The collection of data you work with in a program have some kind of structure or organization of data In Data Structures. No matte how complex your data structures are they can be broken down into two fundamental types.
In contiguous structures, terms of data are kept together in memory (either RAM or in a file). An array is an example of a contiguous structure. Since each element in the array is located next to one or two other elements. In contrast, items in a non-contiguous structure and scattered in memory, but we linked to each other in some way. A linked list is an example of a non-contiguous data structure. Here, the nodes of the list are linked together using pointers stored in each node.
Contiguous Data Structures
Contiguous structures can be broken drawn further into two kinds: those that contain data
items of all the same size, and those where the size may differ. In the above diagram, the first kind is called the array, shows an example of an array of numbers. In an array, each element is of the same type, and thus has the same size.
The second kind of contiguous structure is called structure, Non-contiguous shows a simple structure consisting of a person’s name and age. In a struct, elements may be of different data types and thus may have different sizes.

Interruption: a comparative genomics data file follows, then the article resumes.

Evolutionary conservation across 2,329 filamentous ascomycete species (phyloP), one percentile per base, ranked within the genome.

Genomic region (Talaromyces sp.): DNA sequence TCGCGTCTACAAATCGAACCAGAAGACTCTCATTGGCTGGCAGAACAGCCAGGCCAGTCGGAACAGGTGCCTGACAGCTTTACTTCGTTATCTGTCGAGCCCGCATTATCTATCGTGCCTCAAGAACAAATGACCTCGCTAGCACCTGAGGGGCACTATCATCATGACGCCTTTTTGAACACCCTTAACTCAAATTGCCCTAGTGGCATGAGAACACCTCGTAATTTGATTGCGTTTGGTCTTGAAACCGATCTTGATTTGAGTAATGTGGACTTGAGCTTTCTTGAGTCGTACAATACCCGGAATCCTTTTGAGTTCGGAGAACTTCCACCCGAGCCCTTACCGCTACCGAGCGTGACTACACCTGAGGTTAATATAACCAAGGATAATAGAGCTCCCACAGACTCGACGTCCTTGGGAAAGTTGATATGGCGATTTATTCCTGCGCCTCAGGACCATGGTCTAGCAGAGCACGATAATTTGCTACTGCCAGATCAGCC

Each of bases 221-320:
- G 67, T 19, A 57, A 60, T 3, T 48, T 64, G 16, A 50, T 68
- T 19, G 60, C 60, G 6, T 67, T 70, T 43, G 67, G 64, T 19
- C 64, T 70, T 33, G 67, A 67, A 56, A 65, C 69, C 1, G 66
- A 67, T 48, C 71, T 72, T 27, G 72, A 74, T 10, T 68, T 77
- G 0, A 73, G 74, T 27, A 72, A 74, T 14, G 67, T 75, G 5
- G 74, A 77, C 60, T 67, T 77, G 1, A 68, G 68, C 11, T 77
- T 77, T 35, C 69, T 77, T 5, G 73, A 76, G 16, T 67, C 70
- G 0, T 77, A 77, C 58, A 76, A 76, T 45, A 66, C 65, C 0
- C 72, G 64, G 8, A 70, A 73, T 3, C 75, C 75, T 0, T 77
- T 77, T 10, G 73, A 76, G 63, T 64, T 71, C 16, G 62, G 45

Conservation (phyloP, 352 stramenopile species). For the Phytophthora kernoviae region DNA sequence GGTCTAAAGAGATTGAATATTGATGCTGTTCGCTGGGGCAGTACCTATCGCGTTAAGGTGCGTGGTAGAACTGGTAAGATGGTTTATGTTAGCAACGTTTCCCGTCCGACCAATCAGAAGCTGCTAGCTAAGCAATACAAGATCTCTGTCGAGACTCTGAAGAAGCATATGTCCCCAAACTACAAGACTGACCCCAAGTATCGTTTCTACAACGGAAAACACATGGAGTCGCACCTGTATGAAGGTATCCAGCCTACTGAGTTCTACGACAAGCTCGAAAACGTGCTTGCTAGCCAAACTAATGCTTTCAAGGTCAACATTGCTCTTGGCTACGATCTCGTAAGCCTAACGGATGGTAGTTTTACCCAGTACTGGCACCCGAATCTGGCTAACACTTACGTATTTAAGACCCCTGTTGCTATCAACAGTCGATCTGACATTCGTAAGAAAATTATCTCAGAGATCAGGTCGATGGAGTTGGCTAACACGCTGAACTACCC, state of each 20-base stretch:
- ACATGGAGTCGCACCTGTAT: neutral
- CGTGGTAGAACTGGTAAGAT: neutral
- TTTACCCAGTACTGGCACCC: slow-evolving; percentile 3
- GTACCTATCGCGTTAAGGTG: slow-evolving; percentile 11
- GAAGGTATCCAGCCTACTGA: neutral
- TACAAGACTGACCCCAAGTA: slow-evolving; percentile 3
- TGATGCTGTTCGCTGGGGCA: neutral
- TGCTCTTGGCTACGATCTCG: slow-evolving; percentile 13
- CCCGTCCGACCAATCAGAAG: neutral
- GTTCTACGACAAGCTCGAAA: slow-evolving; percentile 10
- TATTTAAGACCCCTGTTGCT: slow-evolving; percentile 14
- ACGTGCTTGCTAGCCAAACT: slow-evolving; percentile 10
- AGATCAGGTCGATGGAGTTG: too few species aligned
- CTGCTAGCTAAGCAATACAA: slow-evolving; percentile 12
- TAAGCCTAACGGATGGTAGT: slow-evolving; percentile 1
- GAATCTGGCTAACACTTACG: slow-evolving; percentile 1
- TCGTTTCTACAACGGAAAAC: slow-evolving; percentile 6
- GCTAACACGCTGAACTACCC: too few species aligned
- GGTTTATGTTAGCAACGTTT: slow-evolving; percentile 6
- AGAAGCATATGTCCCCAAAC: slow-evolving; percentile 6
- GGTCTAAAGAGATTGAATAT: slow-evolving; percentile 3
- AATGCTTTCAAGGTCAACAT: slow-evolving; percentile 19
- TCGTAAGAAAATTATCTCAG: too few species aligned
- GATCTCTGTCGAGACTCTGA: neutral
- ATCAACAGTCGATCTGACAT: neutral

For example, a person’s age can be represented with a simple integer that occupies two bytes
of memory. But his or her name, represented as a string of characters, may require many
bytes and may even be of varying length.
Couples with the atomic types (that is, the single data-item built-in types such as integer, float
and pointers), arrays and structs provide all the “mortar” you need to built more exotic form of
data structure, including the non-contiguous forms.
Non-contiguous structures are implemented as a collection of data-items, called nodes, where
each node can point to one or more other nodes in the collection. The simplest kind of non- contiguous structure is linked list.
A linked list represents a linear, one-dimension type of non-contiguous structure, where there
is only the notation of backwards and forwards. A tree such as shown in figure 1.4(b) is an
example of a two-dimensional non-contiguous structure. Here, there is the notion of up and
down and left and right.
In a tree each node has only one link that leads into the node and links can only go down the tree. The most general type of non-contiguous structure, called a graph has no such restrictions.